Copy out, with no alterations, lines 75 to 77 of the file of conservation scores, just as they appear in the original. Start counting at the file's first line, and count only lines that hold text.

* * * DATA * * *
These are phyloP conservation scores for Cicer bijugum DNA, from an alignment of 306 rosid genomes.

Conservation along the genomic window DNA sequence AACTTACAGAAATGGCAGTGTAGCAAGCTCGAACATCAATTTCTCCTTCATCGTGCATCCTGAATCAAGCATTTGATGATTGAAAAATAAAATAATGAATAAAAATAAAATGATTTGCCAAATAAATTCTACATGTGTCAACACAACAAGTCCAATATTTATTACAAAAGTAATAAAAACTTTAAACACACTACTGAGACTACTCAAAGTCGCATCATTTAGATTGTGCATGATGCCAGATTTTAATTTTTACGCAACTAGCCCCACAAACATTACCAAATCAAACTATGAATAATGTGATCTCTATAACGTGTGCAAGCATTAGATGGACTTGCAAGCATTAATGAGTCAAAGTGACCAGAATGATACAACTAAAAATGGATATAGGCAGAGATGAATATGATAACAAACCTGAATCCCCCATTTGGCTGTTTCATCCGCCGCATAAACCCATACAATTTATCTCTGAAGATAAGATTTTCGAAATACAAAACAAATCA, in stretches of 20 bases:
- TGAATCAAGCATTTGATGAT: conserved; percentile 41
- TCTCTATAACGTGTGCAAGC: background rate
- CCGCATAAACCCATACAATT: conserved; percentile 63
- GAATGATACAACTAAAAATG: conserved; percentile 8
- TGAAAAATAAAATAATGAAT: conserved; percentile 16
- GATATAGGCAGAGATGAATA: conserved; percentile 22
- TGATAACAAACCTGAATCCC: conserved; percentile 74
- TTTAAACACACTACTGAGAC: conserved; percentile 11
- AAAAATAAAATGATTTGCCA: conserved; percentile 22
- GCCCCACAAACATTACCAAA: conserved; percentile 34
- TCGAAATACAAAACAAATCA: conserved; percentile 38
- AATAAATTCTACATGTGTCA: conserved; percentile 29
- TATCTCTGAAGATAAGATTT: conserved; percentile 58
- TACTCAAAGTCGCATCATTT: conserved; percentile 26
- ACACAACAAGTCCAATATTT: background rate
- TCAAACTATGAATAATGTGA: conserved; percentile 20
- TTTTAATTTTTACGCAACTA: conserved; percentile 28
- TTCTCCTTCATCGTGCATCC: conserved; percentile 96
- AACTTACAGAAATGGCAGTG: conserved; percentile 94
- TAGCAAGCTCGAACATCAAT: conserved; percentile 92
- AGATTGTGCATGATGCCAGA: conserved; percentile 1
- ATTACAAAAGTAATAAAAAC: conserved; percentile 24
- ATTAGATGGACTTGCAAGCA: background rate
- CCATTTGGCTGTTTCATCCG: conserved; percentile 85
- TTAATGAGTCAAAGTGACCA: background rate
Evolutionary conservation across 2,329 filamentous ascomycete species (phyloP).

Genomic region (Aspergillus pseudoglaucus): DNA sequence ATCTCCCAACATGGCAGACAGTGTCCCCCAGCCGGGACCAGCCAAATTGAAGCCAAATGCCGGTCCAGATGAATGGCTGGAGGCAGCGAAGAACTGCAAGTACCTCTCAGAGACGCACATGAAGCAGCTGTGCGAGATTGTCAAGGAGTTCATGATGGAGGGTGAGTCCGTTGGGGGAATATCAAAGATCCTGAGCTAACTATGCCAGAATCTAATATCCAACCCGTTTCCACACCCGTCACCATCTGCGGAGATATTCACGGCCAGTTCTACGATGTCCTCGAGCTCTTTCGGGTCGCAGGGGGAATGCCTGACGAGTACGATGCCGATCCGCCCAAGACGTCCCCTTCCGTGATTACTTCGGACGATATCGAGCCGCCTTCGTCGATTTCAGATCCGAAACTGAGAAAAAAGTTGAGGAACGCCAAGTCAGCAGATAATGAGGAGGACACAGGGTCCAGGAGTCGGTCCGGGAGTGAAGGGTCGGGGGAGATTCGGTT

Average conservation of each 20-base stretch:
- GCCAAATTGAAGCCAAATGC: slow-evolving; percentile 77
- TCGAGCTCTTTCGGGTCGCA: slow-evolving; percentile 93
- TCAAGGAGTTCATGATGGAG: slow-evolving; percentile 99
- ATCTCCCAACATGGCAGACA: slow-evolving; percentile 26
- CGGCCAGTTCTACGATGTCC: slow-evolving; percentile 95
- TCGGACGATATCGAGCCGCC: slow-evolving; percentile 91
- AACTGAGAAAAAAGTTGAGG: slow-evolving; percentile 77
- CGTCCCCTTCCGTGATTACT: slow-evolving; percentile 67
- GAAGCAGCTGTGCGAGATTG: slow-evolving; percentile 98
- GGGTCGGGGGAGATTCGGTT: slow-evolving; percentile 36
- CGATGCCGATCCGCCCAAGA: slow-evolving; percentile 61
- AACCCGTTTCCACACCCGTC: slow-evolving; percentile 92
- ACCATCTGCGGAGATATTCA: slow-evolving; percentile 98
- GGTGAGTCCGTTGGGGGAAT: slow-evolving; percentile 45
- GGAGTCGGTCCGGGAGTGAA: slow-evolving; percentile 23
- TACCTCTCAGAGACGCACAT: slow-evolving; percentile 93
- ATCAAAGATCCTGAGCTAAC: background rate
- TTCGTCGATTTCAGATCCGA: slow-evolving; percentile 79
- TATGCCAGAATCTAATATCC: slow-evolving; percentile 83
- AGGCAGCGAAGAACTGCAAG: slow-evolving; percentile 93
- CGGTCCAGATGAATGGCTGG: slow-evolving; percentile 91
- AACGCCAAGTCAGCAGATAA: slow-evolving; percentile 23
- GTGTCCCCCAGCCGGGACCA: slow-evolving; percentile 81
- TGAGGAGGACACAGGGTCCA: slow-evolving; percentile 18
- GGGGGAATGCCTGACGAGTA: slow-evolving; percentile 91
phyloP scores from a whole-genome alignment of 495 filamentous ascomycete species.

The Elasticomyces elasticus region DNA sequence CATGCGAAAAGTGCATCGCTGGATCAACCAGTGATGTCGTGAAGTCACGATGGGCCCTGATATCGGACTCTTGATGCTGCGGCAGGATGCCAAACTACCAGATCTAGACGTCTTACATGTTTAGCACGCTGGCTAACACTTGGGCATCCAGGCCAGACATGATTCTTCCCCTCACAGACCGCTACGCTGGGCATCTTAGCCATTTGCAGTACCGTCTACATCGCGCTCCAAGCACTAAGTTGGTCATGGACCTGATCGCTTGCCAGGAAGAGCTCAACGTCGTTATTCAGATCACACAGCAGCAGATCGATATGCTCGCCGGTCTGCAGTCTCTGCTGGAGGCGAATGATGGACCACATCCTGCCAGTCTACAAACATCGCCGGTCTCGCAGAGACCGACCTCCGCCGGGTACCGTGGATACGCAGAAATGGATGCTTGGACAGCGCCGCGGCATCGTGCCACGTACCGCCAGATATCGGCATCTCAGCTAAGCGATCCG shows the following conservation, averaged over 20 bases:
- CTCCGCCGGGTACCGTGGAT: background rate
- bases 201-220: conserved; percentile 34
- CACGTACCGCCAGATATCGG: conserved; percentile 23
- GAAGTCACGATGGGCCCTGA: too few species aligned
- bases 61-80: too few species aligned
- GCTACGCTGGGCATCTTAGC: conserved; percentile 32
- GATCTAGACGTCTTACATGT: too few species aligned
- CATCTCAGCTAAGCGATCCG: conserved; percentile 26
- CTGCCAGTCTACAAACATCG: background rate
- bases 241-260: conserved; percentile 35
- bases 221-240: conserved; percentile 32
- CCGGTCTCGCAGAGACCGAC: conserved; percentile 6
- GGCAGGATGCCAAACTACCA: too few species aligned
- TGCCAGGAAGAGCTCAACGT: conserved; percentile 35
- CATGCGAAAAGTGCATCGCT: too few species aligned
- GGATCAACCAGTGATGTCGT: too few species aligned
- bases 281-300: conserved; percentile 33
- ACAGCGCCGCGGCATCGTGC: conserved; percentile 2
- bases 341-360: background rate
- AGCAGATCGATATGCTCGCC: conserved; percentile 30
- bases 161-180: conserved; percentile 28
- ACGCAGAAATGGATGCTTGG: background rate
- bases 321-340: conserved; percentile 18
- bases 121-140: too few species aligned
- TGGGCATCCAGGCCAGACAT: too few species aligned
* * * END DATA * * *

- ACAGCGCCGCGGCATCGTGC: conserved; percentile 2
- bases 341-360: background rate
- AGCAGATCGATATGCTCGCC: conserved; percentile 30